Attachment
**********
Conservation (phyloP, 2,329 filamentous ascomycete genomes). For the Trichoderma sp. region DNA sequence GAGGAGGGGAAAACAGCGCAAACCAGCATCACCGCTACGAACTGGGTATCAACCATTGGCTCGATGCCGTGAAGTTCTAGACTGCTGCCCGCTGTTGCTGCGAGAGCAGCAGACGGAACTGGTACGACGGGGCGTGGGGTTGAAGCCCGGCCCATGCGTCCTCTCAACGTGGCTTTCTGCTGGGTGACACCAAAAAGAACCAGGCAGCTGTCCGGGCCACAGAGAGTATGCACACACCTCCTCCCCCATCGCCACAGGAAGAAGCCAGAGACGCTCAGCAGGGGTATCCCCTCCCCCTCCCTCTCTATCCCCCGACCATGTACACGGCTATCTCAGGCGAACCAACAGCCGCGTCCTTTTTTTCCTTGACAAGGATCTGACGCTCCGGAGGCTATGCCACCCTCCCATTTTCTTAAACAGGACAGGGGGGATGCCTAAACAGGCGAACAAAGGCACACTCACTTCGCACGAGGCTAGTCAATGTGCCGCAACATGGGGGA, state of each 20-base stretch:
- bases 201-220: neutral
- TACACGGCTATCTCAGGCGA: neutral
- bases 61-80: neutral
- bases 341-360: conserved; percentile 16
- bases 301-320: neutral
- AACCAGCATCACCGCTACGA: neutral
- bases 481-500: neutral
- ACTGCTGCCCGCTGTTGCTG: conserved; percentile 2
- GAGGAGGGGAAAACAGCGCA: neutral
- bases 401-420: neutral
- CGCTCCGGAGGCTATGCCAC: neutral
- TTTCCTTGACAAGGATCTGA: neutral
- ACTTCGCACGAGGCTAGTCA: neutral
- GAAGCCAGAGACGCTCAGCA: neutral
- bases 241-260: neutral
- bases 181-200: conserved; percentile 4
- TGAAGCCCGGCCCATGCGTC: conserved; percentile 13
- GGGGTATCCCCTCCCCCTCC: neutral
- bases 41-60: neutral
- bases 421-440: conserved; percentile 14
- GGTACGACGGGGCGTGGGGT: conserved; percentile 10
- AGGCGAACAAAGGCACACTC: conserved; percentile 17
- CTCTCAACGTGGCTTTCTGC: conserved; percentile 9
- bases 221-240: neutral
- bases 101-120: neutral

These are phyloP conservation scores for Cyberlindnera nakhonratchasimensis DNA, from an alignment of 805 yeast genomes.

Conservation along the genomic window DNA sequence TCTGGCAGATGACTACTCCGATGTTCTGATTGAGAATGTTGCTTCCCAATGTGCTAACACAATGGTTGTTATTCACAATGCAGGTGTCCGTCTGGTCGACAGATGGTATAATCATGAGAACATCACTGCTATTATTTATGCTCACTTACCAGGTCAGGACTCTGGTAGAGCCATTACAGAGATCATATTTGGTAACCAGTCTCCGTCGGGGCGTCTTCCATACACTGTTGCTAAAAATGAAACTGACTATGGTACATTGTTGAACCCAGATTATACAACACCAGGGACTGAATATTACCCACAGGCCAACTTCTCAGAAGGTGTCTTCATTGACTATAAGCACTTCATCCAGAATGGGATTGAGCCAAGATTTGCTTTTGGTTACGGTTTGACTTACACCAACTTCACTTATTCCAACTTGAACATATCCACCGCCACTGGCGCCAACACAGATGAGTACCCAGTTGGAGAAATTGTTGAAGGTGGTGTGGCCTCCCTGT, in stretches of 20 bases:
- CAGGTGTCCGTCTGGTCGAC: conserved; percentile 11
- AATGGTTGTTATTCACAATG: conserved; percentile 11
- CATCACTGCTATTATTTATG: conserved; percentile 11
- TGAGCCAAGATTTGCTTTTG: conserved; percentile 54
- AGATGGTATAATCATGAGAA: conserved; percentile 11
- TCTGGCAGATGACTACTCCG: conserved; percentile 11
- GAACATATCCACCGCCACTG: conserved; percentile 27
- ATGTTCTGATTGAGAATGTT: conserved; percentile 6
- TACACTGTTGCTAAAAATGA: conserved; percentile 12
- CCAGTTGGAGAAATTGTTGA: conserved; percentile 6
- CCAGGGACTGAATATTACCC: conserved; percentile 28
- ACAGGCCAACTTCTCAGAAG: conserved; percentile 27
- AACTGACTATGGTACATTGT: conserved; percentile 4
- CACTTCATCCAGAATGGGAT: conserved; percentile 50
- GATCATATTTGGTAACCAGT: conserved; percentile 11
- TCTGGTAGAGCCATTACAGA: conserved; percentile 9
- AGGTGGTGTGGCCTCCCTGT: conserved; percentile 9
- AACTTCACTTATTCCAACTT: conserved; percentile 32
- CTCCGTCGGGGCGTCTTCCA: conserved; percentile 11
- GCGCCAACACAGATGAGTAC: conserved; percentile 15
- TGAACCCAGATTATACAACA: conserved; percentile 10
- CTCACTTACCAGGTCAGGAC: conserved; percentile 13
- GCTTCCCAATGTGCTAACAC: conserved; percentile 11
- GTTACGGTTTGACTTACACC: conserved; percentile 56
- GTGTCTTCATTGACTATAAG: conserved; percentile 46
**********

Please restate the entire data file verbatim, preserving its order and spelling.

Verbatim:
Conservation (phyloP, 2,329 filamentous ascomycete genomes). For the Trichoderma sp. region DNA sequence GAGGAGGGGAAAACAGCGCAAACCAGCATCACCGCTACGAACTGGGTATCAACCATTGGCTCGATGCCGTGAAGTTCTAGACTGCTGCCCGCTGTTGCTGCGAGAGCAGCAGACGGAACTGGTACGACGGGGCGTGGGGTTGAAGCCCGGCCCATGCGTCCTCTCAACGTGGCTTTCTGCTGGGTGACACCAAAAAGAACCAGGCAGCTGTCCGGGCCACAGAGAGTATGCACACACCTCCTCCCCCATCGCCACAGGAAGAAGCCAGAGACGCTCAGCAGGGGTATCCCCTCCCCCTCCCTCTCTATCCCCCGACCATGTACACGGCTATCTCAGGCGAACCAACAGCCGCGTCCTTTTTTTCCTTGACAAGGATCTGACGCTCCGGAGGCTATGCCACCCTCCCATTTTCTTAAACAGGACAGGGGGGATGCCTAAACAGGCGAACAAAGGCACACTCACTTCGCACGAGGCTAGTCAATGTGCCGCAACATGGGGGA, state of each 20-base stretch:
- bases 201-220: neutral
- TACACGGCTATCTCAGGCGA: neutral
- bases 61-80: neutral
- bases 341-360: conserved; percentile 16
- bases 301-320: neutral
- AACCAGCATCACCGCTACGA: neutral
- bases 481-500: neutral
- ACTGCTGCCCGCTGTTGCTG: conserved; percentile 2
- GAGGAGGGGAAAACAGCGCA: neutral
- bases 401-420: neutral
- CGCTCCGGAGGCTATGCCAC: neutral
- TTTCCTTGACAAGGATCTGA: neutral
- ACTTCGCACGAGGCTAGTCA: neutral
- GAAGCCAGAGACGCTCAGCA: neutral
- bases 241-260: neutral
- bases 181-200: conserved; percentile 4
- TGAAGCCCGGCCCATGCGTC: conserved; percentile 13
- GGGGTATCCCCTCCCCCTCC: neutral
- bases 41-60: neutral
- bases 421-440: conserved; percentile 14
- GGTACGACGGGGCGTGGGGT: conserved; percentile 10
- AGGCGAACAAAGGCACACTC: conserved; percentile 17
- CTCTCAACGTGGCTTTCTGC: conserved; percentile 9
- bases 221-240: neutral
- bases 101-120: neutral

These are phyloP conservation scores for Cyberlindnera nakhonratchasimensis DNA, from an alignment of 805 yeast genomes.

Conservation along the genomic window DNA sequence TCTGGCAGATGACTACTCCGATGTTCTGATTGAGAATGTTGCTTCCCAATGTGCTAACACAATGGTTGTTATTCACAATGCAGGTGTCCGTCTGGTCGACAGATGGTATAATCATGAGAACATCACTGCTATTATTTATGCTCACTTACCAGGTCAGGACTCTGGTAGAGCCATTACAGAGATCATATTTGGTAACCAGTCTCCGTCGGGGCGTCTTCCATACACTGTTGCTAAAAATGAAACTGACTATGGTACATTGTTGAACCCAGATTATACAACACCAGGGACTGAATATTACCCACAGGCCAACTTCTCAGAAGGTGTCTTCATTGACTATAAGCACTTCATCCAGAATGGGATTGAGCCAAGATTTGCTTTTGGTTACGGTTTGACTTACACCAACTTCACTTATTCCAACTTGAACATATCCACCGCCACTGGCGCCAACACAGATGAGTACCCAGTTGGAGAAATTGTTGAAGGTGGTGTGGCCTCCCTGT, in stretches of 20 bases:
- CAGGTGTCCGTCTGGTCGAC: conserved; percentile 11
- AATGGTTGTTATTCACAATG: conserved; percentile 11
- CATCACTGCTATTATTTATG: conserved; percentile 11
- TGAGCCAAGATTTGCTTTTG: conserved; percentile 54
- AGATGGTATAATCATGAGAA: conserved; percentile 11
- TCTGGCAGATGACTACTCCG: conserved; percentile 11
- GAACATATCCACCGCCACTG: conserved; percentile 27
- ATGTTCTGATTGAGAATGTT: conserved; percentile 6
- TACACTGTTGCTAAAAATGA: conserved; percentile 12
- CCAGTTGGAGAAATTGTTGA: conserved; percentile 6
- CCAGGGACTGAATATTACCC: conserved; percentile 28
- ACAGGCCAACTTCTCAGAAG: conserved; percentile 27
- AACTGACTATGGTACATTGT: conserved; percentile 4
- CACTTCATCCAGAATGGGAT: conserved; percentile 50
- GATCATATTTGGTAACCAGT: conserved; percentile 11
- TCTGGTAGAGCCATTACAGA: conserved; percentile 9
- AGGTGGTGTGGCCTCCCTGT: conserved; percentile 9
- AACTTCACTTATTCCAACTT: conserved; percentile 32
- CTCCGTCGGGGCGTCTTCCA: conserved; percentile 11
- GCGCCAACACAGATGAGTAC: conserved; percentile 15
- TGAACCCAGATTATACAACA: conserved; percentile 10
- CTCACTTACCAGGTCAGGAC: conserved; percentile 13
- GCTTCCCAATGTGCTAACAC: conserved; percentile 11
- GTTACGGTTTGACTTACACC: conserved; percentile 56
- GTGTCTTCATTGACTATAAG: conserved; percentile 46